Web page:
Eyes on the Street: Transit Adjacent Development


When people around the country discuss "transit oriented development" they describe tall buildings surrounding a bus or train station that are designed to discourage car commuting.  In its definition of T.O.D., Streetswiki even states:

A TOD also usually has relatively easy access for people on foot and
bikes, while cars and other vehicles are discouraged from parking too
close to the station. As a result, TODs are often friendlier to
pedestrians and bicyclists than other forms of land development, and
they encourage people to ride trains and buses rather than drive.

Given that, why does Noho Commons, a "transit oriented development" located across the street from the Orange and Red Line stop in North Hollywood, entice drivers to a boast of free parking?

  • Well, you don’t make much progress by preaching to the choir.

    I’ve looked into the NOHO TOD project a bit, as I was once considering moving into that area. I think there’s a good amount of progress to be made before this area reaches TOD status. right now, other than the small, independent play-theaters, there’s not a lot to do in that area, and it doesn’t seem like the safest area to me either. Walking down Lankershim at night is not the same as walking down Ventura Blvd at night. I think they are hoping things will improve when the new movie theater opens in that area. But right now they probably just need to get people exposed to the area. Since most transit-users are just passing through to go from orange to red or vice versa, the land-owners need to do what they can to encourage people to make this a destination. Free parking is one way to do that. “Hey, this place is pretty nice! Oh look, next time we don’t have to drive here, we can take the red line or the orange line!”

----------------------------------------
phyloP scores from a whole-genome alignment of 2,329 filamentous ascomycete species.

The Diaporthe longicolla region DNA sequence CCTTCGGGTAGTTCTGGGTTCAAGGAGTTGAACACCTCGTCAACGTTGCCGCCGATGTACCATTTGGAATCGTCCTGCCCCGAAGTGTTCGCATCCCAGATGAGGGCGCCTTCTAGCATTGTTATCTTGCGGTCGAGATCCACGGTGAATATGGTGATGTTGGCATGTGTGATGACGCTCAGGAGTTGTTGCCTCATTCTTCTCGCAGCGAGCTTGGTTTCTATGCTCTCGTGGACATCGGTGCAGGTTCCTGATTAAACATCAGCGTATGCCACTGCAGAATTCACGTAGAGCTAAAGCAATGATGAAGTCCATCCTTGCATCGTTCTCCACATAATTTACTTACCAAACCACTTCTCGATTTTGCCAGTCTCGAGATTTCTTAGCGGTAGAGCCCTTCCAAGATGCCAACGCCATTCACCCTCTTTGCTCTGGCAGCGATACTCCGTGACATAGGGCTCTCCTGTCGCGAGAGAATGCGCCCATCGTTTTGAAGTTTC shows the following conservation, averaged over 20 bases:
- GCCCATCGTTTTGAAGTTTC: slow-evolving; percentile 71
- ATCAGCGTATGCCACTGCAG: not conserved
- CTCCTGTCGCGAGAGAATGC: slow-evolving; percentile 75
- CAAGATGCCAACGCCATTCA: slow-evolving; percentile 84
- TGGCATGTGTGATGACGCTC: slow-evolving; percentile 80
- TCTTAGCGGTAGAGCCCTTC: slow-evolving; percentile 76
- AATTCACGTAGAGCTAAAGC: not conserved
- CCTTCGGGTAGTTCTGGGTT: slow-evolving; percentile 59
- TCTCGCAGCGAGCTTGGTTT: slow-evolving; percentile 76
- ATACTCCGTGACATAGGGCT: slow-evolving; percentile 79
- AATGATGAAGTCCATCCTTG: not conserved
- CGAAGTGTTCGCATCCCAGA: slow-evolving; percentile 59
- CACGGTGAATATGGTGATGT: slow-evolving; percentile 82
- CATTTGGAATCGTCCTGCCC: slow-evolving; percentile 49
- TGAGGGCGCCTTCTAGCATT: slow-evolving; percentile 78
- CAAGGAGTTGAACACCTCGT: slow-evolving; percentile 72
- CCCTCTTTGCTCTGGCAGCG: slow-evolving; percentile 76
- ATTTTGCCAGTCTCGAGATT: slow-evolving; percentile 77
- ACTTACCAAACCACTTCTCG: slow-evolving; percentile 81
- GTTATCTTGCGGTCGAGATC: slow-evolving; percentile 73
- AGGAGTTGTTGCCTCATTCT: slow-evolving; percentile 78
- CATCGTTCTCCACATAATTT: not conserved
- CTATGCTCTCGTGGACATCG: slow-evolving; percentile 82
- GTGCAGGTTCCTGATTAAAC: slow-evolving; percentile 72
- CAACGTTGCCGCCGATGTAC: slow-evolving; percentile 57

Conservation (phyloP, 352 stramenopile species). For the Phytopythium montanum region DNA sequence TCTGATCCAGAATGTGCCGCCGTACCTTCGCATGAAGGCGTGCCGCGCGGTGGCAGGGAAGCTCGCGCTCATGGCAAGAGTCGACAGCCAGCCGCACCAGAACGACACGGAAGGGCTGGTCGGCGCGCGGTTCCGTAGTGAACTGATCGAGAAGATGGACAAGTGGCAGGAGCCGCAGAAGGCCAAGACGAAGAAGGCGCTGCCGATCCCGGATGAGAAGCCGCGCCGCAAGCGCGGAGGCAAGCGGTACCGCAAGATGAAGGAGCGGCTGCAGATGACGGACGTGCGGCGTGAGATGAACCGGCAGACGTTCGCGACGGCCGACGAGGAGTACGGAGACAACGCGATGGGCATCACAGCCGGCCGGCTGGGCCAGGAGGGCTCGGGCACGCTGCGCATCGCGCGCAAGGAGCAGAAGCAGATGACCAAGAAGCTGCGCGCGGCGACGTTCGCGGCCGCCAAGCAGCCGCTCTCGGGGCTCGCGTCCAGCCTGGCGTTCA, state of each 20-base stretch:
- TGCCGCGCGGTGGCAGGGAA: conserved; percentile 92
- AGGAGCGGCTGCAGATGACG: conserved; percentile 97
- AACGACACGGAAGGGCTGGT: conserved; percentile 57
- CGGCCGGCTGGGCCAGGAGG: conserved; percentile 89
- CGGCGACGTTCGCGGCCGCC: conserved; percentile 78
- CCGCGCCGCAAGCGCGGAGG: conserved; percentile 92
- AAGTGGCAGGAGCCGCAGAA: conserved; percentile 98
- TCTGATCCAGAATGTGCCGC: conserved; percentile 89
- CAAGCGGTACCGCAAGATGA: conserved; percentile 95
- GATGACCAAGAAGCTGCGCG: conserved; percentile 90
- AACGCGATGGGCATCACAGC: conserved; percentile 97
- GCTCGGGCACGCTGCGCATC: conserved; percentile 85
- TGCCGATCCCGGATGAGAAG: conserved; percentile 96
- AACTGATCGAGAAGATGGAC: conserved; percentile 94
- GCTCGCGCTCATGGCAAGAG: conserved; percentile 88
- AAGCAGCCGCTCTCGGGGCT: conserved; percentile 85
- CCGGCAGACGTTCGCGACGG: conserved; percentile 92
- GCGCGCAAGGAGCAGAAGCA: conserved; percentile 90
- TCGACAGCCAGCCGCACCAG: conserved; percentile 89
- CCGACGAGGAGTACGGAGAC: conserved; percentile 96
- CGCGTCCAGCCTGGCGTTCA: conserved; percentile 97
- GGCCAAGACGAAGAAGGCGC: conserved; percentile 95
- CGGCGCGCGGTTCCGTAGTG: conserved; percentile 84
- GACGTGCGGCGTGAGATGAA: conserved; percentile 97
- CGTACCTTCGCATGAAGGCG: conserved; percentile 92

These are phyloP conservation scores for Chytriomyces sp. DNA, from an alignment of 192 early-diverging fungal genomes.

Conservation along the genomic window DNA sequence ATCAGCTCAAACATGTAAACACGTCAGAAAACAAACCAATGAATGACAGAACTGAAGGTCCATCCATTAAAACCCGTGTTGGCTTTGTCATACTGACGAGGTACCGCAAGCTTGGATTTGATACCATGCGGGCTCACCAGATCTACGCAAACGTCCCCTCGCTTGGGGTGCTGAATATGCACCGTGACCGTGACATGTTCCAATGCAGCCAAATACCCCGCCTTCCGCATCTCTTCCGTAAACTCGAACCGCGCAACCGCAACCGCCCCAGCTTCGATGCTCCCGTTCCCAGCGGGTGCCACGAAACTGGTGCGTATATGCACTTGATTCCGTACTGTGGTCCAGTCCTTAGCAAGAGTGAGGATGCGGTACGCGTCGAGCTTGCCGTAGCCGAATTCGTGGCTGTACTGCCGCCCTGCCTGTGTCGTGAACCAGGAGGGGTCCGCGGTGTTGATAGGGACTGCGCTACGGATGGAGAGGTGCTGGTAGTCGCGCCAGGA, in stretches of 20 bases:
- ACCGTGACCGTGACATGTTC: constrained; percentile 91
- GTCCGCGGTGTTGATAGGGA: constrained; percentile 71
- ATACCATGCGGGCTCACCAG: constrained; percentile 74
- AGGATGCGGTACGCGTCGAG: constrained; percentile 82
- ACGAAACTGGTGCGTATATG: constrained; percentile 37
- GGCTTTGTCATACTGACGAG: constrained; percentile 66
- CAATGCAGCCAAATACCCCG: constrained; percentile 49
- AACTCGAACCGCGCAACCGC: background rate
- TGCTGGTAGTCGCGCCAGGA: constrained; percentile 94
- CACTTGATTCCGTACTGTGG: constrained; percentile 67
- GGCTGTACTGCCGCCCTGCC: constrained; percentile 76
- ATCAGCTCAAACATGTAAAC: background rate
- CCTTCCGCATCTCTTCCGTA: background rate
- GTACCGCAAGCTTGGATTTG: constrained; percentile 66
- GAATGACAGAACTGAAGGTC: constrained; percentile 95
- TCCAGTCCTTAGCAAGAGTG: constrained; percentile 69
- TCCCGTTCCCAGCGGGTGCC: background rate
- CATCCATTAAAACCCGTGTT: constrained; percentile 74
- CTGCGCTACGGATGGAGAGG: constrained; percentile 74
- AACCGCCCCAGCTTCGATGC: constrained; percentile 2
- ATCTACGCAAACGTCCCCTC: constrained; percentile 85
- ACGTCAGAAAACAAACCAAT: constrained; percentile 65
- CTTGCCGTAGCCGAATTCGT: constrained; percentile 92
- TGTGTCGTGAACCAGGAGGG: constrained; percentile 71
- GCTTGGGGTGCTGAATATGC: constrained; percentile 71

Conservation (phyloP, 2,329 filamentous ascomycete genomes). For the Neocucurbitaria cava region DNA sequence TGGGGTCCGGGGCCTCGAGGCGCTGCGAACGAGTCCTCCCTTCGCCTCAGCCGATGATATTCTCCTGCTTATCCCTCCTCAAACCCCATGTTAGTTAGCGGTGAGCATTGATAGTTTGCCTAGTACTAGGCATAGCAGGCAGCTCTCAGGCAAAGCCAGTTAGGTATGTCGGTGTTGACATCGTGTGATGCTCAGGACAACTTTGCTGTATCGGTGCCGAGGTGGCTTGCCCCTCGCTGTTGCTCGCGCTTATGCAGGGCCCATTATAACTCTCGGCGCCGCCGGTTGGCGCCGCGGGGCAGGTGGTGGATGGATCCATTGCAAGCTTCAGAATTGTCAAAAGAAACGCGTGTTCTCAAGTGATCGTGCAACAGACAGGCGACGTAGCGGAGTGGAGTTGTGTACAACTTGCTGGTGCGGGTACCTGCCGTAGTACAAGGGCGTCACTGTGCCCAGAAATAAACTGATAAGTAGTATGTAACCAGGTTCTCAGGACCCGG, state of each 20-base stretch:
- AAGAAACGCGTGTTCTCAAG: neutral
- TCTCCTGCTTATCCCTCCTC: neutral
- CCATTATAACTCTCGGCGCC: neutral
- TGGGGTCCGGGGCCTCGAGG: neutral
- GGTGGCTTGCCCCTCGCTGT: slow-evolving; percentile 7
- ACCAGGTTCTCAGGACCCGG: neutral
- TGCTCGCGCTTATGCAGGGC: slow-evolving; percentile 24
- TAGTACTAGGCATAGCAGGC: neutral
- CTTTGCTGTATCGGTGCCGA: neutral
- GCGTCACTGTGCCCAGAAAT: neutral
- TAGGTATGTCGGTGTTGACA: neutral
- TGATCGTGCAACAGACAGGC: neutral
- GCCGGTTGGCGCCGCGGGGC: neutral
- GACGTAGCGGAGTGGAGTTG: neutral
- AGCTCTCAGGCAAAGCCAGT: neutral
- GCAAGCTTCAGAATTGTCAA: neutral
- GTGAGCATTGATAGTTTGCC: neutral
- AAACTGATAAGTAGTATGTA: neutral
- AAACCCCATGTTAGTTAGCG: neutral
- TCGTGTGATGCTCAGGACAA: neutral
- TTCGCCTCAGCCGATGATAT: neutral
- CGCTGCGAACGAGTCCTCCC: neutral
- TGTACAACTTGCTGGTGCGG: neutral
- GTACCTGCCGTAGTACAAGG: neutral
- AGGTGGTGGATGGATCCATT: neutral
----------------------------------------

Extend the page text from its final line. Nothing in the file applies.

• The reason “TOD” = bullsh*t in LA is that the people doing the permitting (i.e. the City staff) have massive love affairs with automobile infrastructure, ans they’ve seen what happens to staffers who raise the ire of the driving public.

    Bus riders complaining? Who cares? Bike riders getting killed? Big whoop.

    Motorists calling your their councilman to complain about how his sweet-heart development project has added 10 seconds to their commute … big problem. Heads roll.

    It’s why LA spends tens of millions on the ATSAC system in downtown, to no productive end, and the mayor gives stump speeches about million-dollar left-turning arrow installations (left-turning arrows actually inhibit throughput on most roads, hence causing “congestion”).

    It is a con, a game, sham that these projects are “TOD” – because the only rubber-hitting-the-road that counts in City Hall is the type that comes in fours attached to an idling engine.

    Until this political situation is remedied, we won’t get the “TOD” we need. No more free “green” credit for that lousy bunch of blowhards on the City Council, and no more liberal joy about how “environmentally friendly” Antonio Villaraigosa is (he’s not) – that is the only language these folks understand.


The Urban Land Institute Takes Its Look at L.A.’s T.O.D.

Slauson Station.  T.O.D. Heck.  Photo: The Architect Newspaper Blog One thing that the National non-profit the Urban Land Institute and Streetsblog have in common is we both have strong views about Transit Oriented Development.  Another thing we have in common?  We both think the state of transit oriented planning in Los Angeles could really use […]

TAD or TOD? A Look at the W at Hollywood and Vine

Nice car advertisement at the billboard. Photo: Erik Oginski/Flickr One of my favorite transportation rhetorical devices has always been the relationship between Transit Oriented Development, or TOD, and its evil brother, Transit Adjacent Development, TAD.  TAD breaks all the rules that make TOD work, but because they can look similar they often get confused.  Unfortunately, […]